CPA Firms Need More than Good Relationships to Grow: A Journey to Wealth Management

Shelley Yates, Communications Senior Advisor
August 7, 2018

During the AICPA conference in June, 1st Global’s David Knoch and Ryan George had the opportunity to sit down with Jody Padar, CEO and principal of New Vision CPA Group and author of “From Success to Significance: The Radical CPA Guide,” as well as Maggie Beach, CPA, a consultant for New Vision, to discuss their choice to grow the firm by adding wealth management. 

According to Padar, her wealth management journey began when she was starting her own CPA firm and was contracted by another CPA firm, so that its owner could focus on the booming wealth management side of the business.

“I watched how it changed his practice, and so, it kind of planted the seed,” Padar explained. “I said, ‘Someday I’m going to do wealth management.’”

However, as her firm grew, the complications of getting licensed to offer wealth management services kept it at the bottom of her to-do list. But as she saw loyal clients leaving for CPA firms that also offered wealth management, she realized that despite having strong relationships, wealth management was the key to keeping clients for the long-term.  

“It didn’t matter that I had these relationships for all these years … because I didn’t have wealth management,” she explained. 

Padar knew it was time for a change and brought in Maggie Beach to move things forward.

“I’d been with Jody for about eight years, and I was doing individual and trust tax, and it just got to the point where we found we weren’t servicing our clients. They had made decisions throughout the year prior to talking to us, and we’d have to deliver the bad news,” Beach said.

She saw the value in offering wealth management as a way to be more holistic in the advice they were providing. It was time to get licensed and coordinate financial planning into their business. They turned to 1st Global.

“The thought about being involved in those discussions in the beginning versus the end—being more proactive—was really appealing,” she said. “1st Global’s just been huge. Not being involved in the industry prior to this, I [now] had coaches and mentors and support walking us through the process,” Beach added. Later, speaking about a 1st Global peer business-building program, she expressed gratitude that “the top advisors are willing to sit down with me and give me advice.”

Padar added that 1st Global was also integral in helping to choose a business plan. 

“Because we do a lot of fixed fee [tax] advisory work with our business clients, it seemed like we really wanted to lead with fixed fee.” She continued, “1st Global fit right in with seasonal planning and helping us figure out how to create that plan and put the fixed fee around it. … We see that’s where the future is going, because we’re really coming in from an advisory spot first and then the assets and everything will come with it.”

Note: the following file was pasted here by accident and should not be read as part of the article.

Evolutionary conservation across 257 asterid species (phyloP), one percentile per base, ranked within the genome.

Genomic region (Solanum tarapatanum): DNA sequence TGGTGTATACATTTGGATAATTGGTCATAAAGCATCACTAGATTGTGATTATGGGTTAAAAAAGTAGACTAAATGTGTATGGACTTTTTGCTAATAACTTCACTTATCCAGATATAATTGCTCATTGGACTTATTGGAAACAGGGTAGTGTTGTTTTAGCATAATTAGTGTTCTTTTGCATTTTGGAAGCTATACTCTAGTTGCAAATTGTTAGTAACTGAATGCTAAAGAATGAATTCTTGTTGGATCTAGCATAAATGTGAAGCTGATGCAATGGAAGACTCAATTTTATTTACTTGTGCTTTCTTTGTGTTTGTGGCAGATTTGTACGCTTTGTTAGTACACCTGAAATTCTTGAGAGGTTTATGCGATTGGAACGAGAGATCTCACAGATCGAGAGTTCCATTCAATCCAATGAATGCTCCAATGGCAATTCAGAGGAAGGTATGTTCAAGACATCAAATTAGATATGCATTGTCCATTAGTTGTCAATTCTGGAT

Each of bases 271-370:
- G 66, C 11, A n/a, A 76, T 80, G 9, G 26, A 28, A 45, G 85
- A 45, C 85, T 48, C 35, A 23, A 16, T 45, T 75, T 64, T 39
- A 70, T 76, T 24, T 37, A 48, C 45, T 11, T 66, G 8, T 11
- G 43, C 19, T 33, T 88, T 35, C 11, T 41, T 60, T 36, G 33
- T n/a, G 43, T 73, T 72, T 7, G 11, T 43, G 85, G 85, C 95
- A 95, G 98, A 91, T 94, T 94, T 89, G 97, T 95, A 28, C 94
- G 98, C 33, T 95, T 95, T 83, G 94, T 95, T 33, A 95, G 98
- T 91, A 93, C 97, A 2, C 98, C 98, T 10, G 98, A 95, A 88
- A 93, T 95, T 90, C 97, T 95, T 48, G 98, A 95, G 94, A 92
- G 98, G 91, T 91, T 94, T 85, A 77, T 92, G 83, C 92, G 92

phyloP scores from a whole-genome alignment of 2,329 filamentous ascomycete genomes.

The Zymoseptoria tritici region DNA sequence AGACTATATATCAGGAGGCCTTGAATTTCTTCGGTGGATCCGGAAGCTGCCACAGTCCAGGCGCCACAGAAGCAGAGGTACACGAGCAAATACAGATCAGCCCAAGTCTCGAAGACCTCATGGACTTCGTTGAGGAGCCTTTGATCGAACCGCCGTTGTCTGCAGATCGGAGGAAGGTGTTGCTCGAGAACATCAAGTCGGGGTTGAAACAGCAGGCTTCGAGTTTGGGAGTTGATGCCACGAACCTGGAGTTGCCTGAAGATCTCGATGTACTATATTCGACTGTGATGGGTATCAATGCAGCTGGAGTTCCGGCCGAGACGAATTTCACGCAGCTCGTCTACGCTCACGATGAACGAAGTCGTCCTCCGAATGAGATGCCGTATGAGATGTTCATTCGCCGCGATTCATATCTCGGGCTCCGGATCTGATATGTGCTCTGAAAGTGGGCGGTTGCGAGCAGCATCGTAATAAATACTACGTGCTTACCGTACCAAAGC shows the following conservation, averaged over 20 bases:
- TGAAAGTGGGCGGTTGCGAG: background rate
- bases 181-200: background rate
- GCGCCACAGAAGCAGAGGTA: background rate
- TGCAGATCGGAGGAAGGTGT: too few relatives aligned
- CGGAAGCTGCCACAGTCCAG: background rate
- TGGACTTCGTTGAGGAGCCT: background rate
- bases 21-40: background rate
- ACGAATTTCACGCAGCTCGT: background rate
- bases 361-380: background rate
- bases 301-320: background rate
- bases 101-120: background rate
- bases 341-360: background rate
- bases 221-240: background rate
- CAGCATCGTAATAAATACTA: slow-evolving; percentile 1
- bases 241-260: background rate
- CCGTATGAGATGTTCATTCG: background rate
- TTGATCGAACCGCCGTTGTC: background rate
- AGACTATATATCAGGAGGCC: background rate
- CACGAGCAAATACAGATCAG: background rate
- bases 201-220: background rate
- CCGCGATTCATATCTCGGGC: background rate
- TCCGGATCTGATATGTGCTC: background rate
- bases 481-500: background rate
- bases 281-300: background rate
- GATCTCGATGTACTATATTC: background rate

Ryan George explained that “the seasonal model gives you a consistent process to meet with clients on specific topics throughout the year, of which taxes are one of them, so tax planning is already integrated into that. … That really helps set your client service model up for success.” Click here for more on seasonal planning.

Padar also noted that offering cutting-edge technology plays an integral role in helping the firm better serve its clients’ wealth management needs. “The other thing I think that’s really changing with financial planning is the technology is catching up to being radical ... with tools like eMoney and the ability to market and to do really cool cloud tech. … That’s really what New Vision is about … using technology to get closer to your customers now. Having those tools to do it has really made it like ‘Okay, we really can do financial planning in a new way and still be successful,’” she said.

She went on to mention that her firm’s Redtail account was even used as a “best practice” example in a session at the AICPA Engage event. “If it’s not tech-driven, it’s not happening, and that’s just the way we operate.”

When asked by David Knoch what advice she would give to a CPA who’s not in wealth management and what she would do differently if she could do it all over again, Beach responded, “I think I would not be too cautious. As an accountant, I just wanted to have all the answers before jumping in. So much of it is learning as you go and having that network of people who can support you and those other advisors that you can talk to. … I would say to any new person starting out: jump in. Trust your knowledge and your expertise.”

George reiterated that many CPAs struggle with the shift from knowing the answers to asking the questions when shifting from tax into financial planning.

“You have to remember you’re building a new company,” added Padar. “Even though you’re using your CPA referrals and that network, it’s a whole new company and it has that whole journey with it of starting a new company.  Remember that things take time when you’re starting something new.”

Beach spoke about how integrating wealth management has changed their focus as a company, saying, “We’re no longer [just] doing tax planning; we’re doing life planning.”

What Do Investors Really Want?

Learn surprising insights about the current state of professional financial advice with an exclusive report.